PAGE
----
Sunday, April 20, 2014

Gould has Aggies on the right track

From page B1 | November 10, 2013 | 1 Comment


UCD first-year head coach Ron Gould walks the sideline during a recent football game. Wayne Tilcock/Enterprise file photo

Change is rarely easy.

When the UC Davis football program went off campus for the first time in more than 40 years for a head coach, Athletic Director Terry Tumey promised that the selection, former Cal assistant Ron Gould, would be the perfect steward to guide the Aggies through what local fans hope will be a re-emergence as a national power.

“UCD values excellence on and off the playing field, and Ron Gould clearly shares those values, particularly with his commitment to the academic, athletic and social well-being of student-athletes,” Tumey said in introducing Gould last December.

A key for Tumey, UCD Chancellor Linda Katehi and Aggie Nation in general was making sure a commitment to academics was at the top of the new coach’s to-do list.

Maintaining Aggie Pride and ensuring UCD players were contributing community members also were priorities.

Tumey and Katehi surmised that if the Aggies were good students, good citizens and embraced that mystical Aggie Pride, wins would follow.

Ten weeks after breaking training camp, Gould and his charges are 3-7 and — with only two games remaining — will be hard-pressed to exceed the win totals of the last two campaigns; seasons in which the locals went 4-7.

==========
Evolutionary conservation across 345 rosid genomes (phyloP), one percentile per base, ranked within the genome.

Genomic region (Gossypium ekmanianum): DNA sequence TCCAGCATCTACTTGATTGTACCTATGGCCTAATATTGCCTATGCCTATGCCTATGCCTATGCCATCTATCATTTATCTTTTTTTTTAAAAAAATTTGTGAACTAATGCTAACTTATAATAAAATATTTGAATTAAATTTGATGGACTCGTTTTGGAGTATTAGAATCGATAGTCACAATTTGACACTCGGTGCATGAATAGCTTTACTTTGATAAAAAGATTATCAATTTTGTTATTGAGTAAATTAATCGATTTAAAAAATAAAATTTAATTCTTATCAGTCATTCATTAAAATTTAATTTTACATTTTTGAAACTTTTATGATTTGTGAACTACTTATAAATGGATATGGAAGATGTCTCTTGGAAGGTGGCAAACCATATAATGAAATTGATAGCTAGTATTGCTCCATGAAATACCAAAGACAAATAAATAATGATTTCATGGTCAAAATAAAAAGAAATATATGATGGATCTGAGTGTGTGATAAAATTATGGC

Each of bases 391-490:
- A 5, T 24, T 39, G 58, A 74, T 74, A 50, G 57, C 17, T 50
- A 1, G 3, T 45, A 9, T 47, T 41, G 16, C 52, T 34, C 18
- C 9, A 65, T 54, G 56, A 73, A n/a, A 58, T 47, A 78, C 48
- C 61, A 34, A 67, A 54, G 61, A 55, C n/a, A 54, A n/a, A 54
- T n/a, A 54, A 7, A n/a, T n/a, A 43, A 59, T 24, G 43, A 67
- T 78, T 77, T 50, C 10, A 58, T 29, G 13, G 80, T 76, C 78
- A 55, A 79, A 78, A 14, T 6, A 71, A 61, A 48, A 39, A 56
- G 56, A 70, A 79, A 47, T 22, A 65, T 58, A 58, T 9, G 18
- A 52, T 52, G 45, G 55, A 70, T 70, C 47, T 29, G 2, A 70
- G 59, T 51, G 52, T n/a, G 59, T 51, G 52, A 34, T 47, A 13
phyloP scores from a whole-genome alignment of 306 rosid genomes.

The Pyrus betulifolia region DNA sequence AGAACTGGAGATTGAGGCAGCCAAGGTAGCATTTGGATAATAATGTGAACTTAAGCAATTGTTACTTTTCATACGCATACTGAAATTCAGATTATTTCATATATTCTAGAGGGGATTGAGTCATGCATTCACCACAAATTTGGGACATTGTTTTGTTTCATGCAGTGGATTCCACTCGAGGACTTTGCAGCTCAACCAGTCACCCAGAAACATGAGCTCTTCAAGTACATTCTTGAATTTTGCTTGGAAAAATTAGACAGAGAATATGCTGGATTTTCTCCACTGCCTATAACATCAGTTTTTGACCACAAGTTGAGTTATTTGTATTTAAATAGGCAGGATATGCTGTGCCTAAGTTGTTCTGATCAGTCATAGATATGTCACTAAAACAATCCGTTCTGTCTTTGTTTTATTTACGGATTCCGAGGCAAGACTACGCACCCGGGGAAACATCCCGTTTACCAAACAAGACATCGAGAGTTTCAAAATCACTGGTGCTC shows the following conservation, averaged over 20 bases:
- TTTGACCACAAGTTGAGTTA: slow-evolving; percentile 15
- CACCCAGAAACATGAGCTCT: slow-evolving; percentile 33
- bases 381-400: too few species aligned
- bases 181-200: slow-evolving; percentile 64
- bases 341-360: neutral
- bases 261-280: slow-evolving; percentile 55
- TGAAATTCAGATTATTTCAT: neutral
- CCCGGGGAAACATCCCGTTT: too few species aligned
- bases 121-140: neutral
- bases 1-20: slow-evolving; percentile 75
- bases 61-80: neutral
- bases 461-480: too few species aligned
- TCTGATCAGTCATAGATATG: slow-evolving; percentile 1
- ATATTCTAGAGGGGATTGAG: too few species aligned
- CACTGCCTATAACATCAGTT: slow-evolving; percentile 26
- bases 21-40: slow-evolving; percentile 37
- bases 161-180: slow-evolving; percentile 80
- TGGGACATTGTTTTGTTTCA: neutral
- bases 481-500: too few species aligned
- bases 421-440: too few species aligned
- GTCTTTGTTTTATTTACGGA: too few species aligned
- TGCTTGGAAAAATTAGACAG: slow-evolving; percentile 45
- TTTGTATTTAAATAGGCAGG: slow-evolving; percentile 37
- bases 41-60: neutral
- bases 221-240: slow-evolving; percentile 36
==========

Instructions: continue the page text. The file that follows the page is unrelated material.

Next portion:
Just before he and his coaching staff headed out on a weekend recruiting blitz, Gould sat down and did some self-assessment. He was asked about his expectations at the beginning of the year, what he thought of his inherited and new players, and whether these Aggies embody the goals set forth by school hierarchy.

To those around the program, Gould’s answers aren’t surprising …

Coming into the season, where did he think the Aggies would be after 10 games?

“I’m an optimist,” the 47-year-old Gould told The Enterprise. “I thought we’d be undefeated at this point. I really did.

“From the first day we had winter conditioning, through spring ball and fall camp, if you saw the maturity and ability of these young men, I thought (record-wise) we’d be better off than we are.”

So why 3-7 and not 10-0?

Gould says little things in football can derail best intentions.

Just a handful of missed assignments or shoddy execution in any one game can mean defeat where a team should have won (think losses to South Dakota and Northern Arizona).

UCD defensive end Nick King has pointed to it most of the season: “In football, you have to be perfect. Ten guys do their job, if that 11th player misses an assignment, it can cost you a game.”

In the Nov. 2 loss to Cal Poly, the Aggies had tied the game by intermission but played one of its worst second halves and lost 34-16 to the injury-ravaged Mustangs.

Gould said afterward, “That loss is on me. I take responsibility.”

Gould knows he takes responsibility for all the losses. But bubbling under the surface could be the fuel for a program that is this one trial-run season away from re-establishing its prominence.

“The effort is there,” said the former Oregon defensive back. “I’ve been so proud of these young men. I talked to the seniors the other day: I told them it’s unfortunate the community hasn’t been able to see all the progress that I’ve seen in this team.”